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designing hong kong
Rural land: Lack of vision, means and will to prevent blight

By Paul Zimmerman, first published in the South China Morning Post on 4 April 2008
The recent sharp rise in property values has exacerbated land-related problems in rural areas.

These problems are the result of a lack of resources, misguided policies and guidelines of the planning and lands departments. And worse is yet to come.

At a recent meeting, district lands officer Regina Wu and her team told Friends of Sai Kung that the limited resources of the District Lands Office will shrink further in Sai Kung.

Owners, speculators and developers with a financial interest in agricultural lots in green belts, conservation zones and coastal protection areas, are manoeuvring to commence development resulting in illegal occupation, felling of trees, excavation and land filling.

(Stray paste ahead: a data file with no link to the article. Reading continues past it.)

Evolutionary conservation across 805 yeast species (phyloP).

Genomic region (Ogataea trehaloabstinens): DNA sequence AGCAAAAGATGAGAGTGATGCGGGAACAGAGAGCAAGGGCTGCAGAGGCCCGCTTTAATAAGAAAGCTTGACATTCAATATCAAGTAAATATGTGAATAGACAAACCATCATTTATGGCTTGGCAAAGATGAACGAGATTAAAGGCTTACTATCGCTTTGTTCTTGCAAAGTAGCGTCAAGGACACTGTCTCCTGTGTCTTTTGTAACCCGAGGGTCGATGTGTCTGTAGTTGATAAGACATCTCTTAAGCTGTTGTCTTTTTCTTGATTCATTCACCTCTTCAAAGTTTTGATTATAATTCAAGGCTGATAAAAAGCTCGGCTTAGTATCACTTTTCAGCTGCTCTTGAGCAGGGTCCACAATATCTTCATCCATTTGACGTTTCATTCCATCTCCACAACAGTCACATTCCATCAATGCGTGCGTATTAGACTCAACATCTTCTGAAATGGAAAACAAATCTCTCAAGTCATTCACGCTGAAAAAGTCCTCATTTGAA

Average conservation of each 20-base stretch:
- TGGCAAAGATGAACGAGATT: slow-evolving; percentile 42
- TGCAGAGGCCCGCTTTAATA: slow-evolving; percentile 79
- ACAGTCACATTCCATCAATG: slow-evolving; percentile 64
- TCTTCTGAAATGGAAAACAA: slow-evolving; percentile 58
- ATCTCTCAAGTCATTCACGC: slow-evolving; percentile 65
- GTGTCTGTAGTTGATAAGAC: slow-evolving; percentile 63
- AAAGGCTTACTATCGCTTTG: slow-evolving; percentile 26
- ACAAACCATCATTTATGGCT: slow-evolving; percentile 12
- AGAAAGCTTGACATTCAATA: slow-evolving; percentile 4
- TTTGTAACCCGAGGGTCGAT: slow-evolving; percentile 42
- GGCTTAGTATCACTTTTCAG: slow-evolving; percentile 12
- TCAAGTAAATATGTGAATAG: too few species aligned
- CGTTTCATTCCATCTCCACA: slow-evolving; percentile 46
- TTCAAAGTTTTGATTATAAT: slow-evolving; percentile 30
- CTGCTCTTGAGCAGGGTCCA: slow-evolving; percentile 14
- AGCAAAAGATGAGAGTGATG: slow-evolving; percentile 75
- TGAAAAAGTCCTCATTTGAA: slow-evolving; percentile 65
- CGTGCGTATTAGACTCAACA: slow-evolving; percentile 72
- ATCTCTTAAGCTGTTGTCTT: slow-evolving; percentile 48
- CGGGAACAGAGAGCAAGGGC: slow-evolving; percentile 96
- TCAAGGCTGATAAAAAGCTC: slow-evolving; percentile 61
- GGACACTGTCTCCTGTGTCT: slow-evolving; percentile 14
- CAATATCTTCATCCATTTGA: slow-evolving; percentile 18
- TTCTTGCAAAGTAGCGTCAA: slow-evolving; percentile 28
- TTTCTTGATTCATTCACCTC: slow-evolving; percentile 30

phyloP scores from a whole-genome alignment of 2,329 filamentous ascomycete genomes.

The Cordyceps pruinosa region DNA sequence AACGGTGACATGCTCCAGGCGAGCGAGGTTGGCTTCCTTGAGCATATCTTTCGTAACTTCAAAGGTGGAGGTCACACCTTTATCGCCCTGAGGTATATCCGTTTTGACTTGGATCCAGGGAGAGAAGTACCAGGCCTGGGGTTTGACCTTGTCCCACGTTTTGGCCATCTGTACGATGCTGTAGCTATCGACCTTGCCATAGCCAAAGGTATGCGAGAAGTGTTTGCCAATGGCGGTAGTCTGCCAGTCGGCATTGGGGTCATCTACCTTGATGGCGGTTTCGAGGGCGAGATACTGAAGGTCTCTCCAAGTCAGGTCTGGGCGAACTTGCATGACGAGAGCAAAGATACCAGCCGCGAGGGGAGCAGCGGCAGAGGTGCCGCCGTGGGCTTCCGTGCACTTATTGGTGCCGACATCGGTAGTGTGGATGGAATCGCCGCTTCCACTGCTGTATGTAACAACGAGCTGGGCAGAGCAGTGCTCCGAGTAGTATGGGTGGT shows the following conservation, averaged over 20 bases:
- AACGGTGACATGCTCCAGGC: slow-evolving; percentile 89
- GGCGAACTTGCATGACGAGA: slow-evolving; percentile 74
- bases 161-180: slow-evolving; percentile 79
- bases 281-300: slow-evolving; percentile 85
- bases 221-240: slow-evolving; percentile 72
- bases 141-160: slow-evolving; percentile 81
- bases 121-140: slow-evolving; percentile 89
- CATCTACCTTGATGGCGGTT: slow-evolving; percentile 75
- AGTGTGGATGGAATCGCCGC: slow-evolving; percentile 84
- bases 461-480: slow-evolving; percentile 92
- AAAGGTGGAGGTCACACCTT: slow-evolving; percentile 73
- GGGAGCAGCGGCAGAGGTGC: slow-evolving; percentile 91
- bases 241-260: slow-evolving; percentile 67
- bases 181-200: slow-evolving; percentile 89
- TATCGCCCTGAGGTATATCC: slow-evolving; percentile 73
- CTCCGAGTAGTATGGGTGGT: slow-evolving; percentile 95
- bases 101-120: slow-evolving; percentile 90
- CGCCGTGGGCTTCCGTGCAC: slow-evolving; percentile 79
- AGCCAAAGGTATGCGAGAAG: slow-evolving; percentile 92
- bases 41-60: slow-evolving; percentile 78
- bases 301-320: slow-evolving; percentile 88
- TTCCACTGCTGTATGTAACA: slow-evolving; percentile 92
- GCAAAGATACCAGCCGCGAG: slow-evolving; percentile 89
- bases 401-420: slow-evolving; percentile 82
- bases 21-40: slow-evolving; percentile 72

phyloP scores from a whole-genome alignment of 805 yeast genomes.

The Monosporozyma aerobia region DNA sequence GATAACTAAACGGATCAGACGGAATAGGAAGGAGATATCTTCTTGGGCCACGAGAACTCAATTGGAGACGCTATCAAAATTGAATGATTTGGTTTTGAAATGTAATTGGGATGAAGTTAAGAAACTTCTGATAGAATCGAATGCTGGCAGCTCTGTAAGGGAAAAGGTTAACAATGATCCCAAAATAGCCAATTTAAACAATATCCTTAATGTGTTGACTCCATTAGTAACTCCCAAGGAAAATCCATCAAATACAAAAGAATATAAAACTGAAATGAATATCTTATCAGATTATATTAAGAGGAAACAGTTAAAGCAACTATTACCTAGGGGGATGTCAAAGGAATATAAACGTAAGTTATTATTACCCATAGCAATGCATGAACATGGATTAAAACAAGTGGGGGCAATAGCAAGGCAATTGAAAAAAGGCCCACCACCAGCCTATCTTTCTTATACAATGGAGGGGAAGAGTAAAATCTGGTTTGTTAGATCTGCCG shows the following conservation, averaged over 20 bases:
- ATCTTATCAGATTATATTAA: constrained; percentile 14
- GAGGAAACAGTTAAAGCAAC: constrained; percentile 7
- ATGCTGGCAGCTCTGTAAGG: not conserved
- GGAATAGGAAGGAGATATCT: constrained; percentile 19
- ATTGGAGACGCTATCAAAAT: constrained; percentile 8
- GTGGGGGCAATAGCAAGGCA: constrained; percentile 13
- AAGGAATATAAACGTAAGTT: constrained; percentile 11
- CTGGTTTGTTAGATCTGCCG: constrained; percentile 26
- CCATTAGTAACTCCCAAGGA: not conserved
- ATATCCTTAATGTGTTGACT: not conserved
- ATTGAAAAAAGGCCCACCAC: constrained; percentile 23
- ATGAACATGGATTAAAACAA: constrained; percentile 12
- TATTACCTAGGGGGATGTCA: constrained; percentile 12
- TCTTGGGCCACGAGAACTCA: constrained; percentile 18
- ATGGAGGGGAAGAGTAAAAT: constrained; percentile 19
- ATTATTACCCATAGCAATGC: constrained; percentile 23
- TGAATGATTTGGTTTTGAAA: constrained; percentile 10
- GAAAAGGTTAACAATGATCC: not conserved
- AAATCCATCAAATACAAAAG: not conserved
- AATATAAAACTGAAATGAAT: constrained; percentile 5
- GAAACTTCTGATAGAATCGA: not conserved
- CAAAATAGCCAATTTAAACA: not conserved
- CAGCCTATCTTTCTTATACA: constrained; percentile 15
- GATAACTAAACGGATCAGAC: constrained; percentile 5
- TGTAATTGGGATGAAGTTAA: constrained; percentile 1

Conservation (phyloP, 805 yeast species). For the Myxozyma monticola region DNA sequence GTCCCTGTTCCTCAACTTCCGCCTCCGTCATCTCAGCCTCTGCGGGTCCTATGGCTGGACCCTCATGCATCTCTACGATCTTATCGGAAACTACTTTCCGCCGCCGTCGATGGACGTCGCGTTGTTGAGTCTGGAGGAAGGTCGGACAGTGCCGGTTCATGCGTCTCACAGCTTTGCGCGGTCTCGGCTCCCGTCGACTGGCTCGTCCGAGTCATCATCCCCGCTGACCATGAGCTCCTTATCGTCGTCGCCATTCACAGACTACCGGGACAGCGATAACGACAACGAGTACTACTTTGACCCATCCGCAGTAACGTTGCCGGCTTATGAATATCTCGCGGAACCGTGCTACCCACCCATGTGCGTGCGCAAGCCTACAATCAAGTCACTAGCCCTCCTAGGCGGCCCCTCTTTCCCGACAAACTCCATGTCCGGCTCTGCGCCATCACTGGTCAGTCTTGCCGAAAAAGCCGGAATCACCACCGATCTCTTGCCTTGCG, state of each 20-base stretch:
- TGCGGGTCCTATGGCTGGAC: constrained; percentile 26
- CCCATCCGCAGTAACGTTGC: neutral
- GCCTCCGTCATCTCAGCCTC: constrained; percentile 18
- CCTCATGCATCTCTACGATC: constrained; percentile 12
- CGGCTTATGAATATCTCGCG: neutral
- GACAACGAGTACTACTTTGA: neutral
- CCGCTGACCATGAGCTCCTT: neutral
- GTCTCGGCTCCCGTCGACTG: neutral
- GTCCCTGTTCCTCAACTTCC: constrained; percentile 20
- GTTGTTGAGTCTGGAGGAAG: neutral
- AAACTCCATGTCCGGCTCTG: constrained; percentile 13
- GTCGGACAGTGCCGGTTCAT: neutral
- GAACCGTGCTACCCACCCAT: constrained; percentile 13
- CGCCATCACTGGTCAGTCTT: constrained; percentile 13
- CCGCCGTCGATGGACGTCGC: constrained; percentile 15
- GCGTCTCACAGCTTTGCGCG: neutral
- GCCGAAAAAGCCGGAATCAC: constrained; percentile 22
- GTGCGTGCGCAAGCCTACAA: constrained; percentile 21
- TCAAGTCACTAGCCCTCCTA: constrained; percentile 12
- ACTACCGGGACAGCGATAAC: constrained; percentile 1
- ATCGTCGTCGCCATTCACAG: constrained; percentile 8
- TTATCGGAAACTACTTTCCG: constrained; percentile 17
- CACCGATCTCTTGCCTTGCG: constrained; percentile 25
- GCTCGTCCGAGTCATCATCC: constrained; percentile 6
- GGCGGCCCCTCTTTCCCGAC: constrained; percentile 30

The two staff dedicated to enforcement in Sai Kung battle 30 complaints a day and they often find themselves subjected to threats and abuse.

Throughout the New Territories, agricultural land is deteriorating.

It is full of ramshackle huts, containers and refuse and the status of this land is left in limbo. The government, acting as if villages are foreign soil outside its control, has shed its responsibility for creating proper village plans that can promote the health, safety, convenience and general welfare of the community.

The random layout of villages can only be described as planning disasters.

In a survey of several villages at midnight on a recent weekday, members of Friends of Sai Kung counted close to two cars for each village house.

However, under pressure from the Heung Yee Kuk and 16,000 outstanding small house applications, village houses are now allowed to be built on substandard village land without emergency access roads and without parking facilities. The increased lack of parking is resulting in extortion, criminal intimidation, destruction of property and assault.

Will the secretary for development take the drastic measures required to ensure that we can be proud of Hong Kong's rural land?
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